We’ve known for a bit that the Halo adaptation coming to Showtime would not be an exactly faithful recreation of the beloved sci-fi shooter series. But it’s just cast two characters that will perk up the ears of both Halo-lore casuals and diehard fans alike.
EW reports that Natascha McElhone, Bokeem Woodbine, Shabana Azmi, Bentley Kalu, Natasha Culzac, and Kate Kennedy have all joined the previously-announced Pablo Schrieber in the upcoming Halo TV series, which will focus on the rise of Schrieber’s John-117, the legendary Spartan Supersoldier better known as the Master Chief.
Amzi will play Admiral Margaret Parangosky, name familiar to fans of the Halo tie-in novels as the head of ONI, the Office of Naval Intelligence—the shady intelligence-gathering section of Halo’s United Nations Space Command military organization that, among other things, was involved in the creation of the Spartan Supersoldier program.
Speaking of Spartans, Kalu, Culzac, and Kennedy will all play them in characters newly created for the show. Kalu plays Vannak-134, who “serves as the defacto deputy to the Master Chief.” Culzac is Riz-028, described as “focused, professional, and deadly,” and Kennedy is Kai-125, a “courageous, curious, and deadly” addition to the ranks of the current Spartan forces.
While Amzi’s character will start an alarm bell ringing in the minds of Halo diehards, the characters of McElhone and Woodbine will set them off into an intriguing crescendo. Woodbine plays a familiar but more esoteric name: Spartan Soren-066, described in the casting material as “a morally complex privateer” who finds himself coming in conflict “with his former military masters and his old friend, the Master Chief.”
In the Halo novels, Soren was one of the earliest children recruited into the the Spartan-II program—which involved essentially kidnapping kids, replacing them with clones, and then pumping those kids full of experimental drugs and cybernetic enhancements to become deadly, well-trained, and heavily armored killing machines. Fun times! Anyway, Soren’s augmentation process didn’t go as planned, and he was denied active service alongside his fellow Spartans, before eventually going rogue and signing up with the Insurrection—a fringe faction of separatist human colonists the Spartans were designed to combat before the alien onslaught brought about by the Covenant showing up on humanity’s intergalactic doorstep.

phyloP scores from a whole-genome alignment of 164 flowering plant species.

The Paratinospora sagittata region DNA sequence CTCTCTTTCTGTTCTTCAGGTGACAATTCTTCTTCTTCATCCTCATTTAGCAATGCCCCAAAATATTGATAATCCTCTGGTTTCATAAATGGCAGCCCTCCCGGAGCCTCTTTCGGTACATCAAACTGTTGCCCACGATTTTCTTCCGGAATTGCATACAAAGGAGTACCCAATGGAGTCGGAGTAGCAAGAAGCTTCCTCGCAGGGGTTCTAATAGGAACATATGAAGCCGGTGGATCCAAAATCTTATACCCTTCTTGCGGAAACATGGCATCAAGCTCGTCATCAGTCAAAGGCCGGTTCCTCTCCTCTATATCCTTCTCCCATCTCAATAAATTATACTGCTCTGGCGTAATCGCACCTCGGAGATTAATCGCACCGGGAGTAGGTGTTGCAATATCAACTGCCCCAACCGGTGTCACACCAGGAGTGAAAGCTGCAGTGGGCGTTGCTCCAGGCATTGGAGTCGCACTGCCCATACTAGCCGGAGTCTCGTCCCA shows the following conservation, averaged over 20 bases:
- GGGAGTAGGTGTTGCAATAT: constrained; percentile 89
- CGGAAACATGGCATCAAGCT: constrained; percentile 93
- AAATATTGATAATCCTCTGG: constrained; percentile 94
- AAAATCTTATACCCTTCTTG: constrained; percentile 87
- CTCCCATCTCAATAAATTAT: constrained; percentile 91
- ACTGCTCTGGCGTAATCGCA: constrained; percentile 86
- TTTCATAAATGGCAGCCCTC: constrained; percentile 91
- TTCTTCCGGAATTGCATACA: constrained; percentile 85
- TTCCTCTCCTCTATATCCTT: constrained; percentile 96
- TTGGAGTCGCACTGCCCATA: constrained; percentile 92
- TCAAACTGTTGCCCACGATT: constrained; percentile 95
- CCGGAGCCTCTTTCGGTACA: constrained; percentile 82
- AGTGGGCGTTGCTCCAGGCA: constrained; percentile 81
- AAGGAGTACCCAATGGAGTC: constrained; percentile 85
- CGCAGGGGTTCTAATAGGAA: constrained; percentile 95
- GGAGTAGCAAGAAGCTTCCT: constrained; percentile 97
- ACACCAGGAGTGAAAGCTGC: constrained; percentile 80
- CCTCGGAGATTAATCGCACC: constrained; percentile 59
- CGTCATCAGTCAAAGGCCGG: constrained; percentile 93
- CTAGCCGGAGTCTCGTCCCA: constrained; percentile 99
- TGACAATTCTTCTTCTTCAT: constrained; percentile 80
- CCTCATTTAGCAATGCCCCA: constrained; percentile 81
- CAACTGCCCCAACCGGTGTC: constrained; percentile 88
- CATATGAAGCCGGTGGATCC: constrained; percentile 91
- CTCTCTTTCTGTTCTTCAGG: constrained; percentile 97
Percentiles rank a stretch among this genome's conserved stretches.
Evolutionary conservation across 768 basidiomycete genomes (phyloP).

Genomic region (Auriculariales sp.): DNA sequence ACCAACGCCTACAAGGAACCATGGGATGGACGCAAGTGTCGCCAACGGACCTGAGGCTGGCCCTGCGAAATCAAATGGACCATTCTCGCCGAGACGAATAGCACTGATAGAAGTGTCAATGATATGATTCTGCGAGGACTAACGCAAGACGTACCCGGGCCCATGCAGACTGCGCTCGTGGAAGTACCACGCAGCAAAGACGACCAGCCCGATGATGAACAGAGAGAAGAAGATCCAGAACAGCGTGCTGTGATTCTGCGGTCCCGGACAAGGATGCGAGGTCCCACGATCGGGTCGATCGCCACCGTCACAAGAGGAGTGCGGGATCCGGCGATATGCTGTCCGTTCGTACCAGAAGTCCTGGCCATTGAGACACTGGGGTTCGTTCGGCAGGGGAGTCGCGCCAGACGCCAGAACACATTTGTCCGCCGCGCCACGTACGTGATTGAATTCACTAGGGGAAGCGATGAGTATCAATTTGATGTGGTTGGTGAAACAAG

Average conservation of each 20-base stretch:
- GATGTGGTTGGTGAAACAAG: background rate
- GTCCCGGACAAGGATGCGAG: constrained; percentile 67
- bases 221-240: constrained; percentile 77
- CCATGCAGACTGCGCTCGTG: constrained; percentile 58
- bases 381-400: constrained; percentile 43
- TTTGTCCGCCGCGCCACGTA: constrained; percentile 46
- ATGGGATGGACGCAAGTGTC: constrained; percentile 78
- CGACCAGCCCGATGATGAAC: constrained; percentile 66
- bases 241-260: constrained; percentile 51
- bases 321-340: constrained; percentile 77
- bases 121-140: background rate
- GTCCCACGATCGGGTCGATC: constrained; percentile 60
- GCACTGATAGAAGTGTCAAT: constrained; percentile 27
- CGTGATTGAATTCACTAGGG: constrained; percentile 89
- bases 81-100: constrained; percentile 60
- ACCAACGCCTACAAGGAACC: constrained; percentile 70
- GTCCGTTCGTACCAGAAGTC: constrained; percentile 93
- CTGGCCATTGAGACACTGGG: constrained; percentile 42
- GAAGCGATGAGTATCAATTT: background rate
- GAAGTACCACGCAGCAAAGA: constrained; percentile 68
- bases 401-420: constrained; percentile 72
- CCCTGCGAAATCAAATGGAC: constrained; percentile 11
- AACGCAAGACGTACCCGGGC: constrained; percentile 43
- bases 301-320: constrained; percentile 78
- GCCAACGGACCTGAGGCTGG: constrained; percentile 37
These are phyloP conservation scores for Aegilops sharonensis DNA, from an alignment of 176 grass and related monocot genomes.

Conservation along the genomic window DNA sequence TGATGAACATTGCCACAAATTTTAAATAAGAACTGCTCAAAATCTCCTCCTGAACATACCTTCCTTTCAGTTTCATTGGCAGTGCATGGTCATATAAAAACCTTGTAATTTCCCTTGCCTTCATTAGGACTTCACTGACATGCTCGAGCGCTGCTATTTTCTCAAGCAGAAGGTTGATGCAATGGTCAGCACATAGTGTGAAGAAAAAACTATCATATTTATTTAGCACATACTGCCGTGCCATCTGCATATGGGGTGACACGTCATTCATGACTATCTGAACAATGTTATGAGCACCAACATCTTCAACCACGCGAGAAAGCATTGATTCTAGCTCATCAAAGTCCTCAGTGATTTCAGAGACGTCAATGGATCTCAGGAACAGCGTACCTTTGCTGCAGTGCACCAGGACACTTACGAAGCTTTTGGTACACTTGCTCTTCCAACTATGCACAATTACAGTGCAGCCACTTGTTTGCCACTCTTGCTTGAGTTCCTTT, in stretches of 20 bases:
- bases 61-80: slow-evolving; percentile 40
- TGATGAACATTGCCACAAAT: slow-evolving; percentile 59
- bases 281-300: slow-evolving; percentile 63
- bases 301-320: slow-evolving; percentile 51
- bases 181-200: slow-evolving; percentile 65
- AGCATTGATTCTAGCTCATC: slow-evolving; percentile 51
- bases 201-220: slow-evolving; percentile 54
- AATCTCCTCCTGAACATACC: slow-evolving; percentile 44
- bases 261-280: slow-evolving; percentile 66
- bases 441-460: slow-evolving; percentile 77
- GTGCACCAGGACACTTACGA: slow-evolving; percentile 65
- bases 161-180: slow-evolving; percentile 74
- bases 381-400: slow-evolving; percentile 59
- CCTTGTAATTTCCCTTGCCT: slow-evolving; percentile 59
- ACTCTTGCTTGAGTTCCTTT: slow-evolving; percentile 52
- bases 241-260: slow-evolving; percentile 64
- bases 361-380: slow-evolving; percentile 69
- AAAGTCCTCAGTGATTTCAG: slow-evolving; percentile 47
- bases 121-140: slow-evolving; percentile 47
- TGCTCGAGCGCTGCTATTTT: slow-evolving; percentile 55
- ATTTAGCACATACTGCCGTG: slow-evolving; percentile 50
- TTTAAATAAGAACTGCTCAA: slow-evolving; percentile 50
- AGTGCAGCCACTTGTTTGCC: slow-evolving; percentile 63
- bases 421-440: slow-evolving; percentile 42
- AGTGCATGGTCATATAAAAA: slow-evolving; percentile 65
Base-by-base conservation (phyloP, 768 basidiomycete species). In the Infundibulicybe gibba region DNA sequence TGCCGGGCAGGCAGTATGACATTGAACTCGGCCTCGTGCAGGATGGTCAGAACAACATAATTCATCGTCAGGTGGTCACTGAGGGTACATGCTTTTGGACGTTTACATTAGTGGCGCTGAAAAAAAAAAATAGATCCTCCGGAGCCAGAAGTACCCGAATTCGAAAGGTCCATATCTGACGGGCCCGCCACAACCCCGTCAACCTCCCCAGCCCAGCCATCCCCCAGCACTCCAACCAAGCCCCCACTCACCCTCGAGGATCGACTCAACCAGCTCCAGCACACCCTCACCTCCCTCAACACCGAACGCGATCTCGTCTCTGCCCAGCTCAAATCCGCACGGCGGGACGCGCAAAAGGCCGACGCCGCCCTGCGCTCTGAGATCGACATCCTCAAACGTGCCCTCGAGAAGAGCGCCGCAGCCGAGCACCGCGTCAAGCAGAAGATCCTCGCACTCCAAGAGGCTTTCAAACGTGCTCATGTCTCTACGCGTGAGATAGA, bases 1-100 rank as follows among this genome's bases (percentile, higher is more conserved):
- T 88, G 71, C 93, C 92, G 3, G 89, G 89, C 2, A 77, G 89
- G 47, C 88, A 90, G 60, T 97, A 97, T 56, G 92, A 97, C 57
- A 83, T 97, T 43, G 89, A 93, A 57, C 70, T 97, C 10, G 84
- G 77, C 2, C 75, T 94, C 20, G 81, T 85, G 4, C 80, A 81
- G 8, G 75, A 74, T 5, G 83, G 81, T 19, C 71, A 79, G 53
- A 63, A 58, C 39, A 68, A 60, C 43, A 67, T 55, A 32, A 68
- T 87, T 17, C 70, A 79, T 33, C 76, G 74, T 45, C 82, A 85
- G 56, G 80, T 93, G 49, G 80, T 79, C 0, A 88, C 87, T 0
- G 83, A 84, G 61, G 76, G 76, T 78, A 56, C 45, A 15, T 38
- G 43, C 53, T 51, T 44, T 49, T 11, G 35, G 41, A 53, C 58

But while Woodbine’s Soren is a more obscure addition from the lore, McElhone’s character is anything but. She’s actually playing not one, but two characters: Doctor Catherine Halsey, the scientist behind the creation of the Spartan program, and the A.I. Cortana. In the games, Halsey and Cortana are voiced by Jen Taylor, and the scientist and holographic-computer woman share a voice, general personality, and likeness because Cortana is actually based off Halsey’s brain patterns.
Cortana eventually becomes the A.I. partnered with the Master Chief, and is basically the other primary character in Halo, serviving as Chief’s on-board suit assistant, tactical advisor, and ultimately friend over the course of the first four Halo games. Then...some things happen in the later entries which are weird and not worth going into yet!
But it’s clear from the addition of characters like Parangosky, Halsey, and Soren to Halo’s cast that, at least at first, the series is going to be focused on the very early days of Halo’s fiction, despite prior claims—not the epic, explosive, man vs. aliens conflict seen in the initial Halo trilogy, but instead the more murky intra-human conflicts that came before all that in the tie-in fiction. It’s an interesting choice, given that Halo fans are going to be primarily more familiar with the story of the games, but still, it’s a good approach to bringing the world of the beloved franchise to a new medium.
We’ll bring you more on the Halo show as we learn it.
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